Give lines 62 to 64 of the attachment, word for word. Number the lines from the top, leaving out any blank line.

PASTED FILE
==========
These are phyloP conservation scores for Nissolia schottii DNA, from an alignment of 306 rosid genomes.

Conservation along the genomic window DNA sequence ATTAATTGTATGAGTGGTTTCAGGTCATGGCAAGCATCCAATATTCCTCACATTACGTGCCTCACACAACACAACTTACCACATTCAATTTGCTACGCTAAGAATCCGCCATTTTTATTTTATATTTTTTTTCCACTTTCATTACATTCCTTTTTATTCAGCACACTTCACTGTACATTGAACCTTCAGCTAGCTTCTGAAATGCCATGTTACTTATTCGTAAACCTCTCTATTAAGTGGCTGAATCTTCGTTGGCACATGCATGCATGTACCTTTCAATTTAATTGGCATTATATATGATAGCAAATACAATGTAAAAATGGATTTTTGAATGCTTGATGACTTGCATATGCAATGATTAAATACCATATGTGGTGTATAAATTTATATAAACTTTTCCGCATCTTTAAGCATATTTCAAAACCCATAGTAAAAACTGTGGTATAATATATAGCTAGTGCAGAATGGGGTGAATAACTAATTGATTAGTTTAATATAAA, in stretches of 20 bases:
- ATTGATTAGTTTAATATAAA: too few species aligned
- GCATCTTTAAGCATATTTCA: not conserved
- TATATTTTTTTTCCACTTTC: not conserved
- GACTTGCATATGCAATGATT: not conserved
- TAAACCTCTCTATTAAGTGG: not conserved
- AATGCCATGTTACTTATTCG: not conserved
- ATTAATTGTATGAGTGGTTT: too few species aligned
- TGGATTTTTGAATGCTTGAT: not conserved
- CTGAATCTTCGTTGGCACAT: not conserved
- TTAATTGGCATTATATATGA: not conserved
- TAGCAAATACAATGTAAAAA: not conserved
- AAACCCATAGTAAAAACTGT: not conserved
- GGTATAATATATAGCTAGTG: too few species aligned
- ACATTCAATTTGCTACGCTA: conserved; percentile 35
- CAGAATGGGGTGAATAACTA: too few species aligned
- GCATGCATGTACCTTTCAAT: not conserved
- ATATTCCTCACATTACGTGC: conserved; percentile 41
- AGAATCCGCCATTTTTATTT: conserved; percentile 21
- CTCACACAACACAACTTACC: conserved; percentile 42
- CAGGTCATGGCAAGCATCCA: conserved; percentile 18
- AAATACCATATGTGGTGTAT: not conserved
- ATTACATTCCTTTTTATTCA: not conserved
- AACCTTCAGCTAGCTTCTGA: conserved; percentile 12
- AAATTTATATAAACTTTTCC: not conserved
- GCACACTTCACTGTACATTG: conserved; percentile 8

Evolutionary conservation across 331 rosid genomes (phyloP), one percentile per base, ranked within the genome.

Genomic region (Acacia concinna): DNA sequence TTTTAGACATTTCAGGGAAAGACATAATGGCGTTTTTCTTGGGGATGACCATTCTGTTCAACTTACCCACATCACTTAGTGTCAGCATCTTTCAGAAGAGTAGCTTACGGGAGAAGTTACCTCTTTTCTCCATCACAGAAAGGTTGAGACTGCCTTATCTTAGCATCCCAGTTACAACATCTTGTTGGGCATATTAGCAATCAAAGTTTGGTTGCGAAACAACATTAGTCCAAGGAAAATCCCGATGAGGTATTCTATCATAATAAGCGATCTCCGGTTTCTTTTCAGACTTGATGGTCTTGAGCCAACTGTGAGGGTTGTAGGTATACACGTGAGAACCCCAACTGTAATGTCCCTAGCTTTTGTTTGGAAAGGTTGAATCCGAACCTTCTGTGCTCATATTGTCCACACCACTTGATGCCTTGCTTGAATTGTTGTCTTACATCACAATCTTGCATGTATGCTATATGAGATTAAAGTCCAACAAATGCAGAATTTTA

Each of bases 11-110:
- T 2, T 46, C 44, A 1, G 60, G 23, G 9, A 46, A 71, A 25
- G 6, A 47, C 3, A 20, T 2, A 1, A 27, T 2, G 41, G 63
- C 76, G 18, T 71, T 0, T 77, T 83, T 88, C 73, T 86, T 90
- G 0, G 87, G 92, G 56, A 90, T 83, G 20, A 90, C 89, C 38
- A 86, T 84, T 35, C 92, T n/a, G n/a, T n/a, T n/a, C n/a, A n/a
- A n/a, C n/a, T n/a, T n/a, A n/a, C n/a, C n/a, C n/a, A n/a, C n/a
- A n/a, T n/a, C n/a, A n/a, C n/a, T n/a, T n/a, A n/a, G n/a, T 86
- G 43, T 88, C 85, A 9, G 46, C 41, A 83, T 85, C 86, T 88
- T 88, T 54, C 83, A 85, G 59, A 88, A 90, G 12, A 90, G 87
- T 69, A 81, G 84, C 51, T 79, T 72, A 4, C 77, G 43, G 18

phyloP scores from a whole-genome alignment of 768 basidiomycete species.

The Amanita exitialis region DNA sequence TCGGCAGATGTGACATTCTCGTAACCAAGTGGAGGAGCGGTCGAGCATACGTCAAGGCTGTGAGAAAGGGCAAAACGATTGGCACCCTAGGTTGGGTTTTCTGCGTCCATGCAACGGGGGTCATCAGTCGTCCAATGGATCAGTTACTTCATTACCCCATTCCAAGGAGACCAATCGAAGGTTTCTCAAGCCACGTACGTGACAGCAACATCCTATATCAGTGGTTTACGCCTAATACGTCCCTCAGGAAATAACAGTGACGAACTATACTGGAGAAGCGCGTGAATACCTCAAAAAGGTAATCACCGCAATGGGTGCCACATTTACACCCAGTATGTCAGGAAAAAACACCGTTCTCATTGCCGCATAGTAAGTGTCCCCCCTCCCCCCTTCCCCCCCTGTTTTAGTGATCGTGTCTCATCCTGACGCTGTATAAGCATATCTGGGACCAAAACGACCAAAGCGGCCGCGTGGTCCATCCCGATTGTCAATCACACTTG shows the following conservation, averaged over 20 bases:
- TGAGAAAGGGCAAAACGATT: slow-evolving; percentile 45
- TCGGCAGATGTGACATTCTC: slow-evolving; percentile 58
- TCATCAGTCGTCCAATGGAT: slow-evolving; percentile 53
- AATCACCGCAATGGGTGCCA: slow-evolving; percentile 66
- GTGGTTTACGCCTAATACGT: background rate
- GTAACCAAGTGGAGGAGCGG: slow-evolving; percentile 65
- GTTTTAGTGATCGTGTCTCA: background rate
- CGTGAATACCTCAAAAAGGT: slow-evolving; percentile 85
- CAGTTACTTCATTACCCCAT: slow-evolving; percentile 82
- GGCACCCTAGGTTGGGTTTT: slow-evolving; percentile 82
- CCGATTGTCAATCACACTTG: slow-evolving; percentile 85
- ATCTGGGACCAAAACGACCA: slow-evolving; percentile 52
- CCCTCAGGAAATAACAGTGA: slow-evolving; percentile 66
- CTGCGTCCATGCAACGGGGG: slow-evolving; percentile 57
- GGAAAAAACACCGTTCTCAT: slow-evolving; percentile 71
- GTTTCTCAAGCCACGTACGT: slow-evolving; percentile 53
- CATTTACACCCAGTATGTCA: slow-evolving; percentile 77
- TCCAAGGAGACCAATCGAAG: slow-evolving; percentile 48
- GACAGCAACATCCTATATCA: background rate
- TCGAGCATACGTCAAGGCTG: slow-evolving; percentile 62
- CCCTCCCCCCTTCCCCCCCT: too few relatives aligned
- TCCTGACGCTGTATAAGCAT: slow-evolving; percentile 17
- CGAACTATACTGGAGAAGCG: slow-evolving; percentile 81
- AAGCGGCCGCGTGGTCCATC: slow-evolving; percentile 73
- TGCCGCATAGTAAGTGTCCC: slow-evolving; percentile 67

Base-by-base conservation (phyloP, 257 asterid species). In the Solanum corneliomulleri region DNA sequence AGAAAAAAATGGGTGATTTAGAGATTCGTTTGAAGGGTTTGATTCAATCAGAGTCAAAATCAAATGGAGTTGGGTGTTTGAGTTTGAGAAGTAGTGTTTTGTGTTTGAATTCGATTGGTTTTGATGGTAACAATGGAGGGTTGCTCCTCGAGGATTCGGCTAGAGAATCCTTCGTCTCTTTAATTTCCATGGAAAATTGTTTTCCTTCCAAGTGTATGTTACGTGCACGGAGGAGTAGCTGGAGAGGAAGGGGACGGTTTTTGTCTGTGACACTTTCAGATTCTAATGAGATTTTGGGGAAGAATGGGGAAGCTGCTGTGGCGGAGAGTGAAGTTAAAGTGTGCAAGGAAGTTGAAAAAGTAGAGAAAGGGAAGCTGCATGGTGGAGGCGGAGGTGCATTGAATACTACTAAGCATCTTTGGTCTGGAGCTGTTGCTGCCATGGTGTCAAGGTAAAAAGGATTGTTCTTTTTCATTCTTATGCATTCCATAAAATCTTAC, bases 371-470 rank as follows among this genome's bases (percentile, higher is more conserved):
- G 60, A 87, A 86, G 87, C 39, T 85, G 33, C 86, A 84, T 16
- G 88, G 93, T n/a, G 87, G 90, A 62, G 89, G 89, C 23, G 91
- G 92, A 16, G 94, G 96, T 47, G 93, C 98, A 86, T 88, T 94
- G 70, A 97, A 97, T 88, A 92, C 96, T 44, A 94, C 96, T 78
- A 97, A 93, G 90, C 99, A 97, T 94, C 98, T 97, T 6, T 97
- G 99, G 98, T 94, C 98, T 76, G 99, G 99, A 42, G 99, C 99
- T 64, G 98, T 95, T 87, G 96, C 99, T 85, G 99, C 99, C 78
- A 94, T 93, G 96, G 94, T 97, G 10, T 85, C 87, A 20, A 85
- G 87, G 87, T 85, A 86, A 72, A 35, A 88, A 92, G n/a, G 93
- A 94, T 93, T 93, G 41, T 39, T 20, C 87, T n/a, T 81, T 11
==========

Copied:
- TCGAGCATACGTCAAGGCTG: slow-evolving; percentile 62
- CCCTCCCCCCTTCCCCCCCT: too few relatives aligned
- TCCTGACGCTGTATAAGCAT: slow-evolving; percentile 17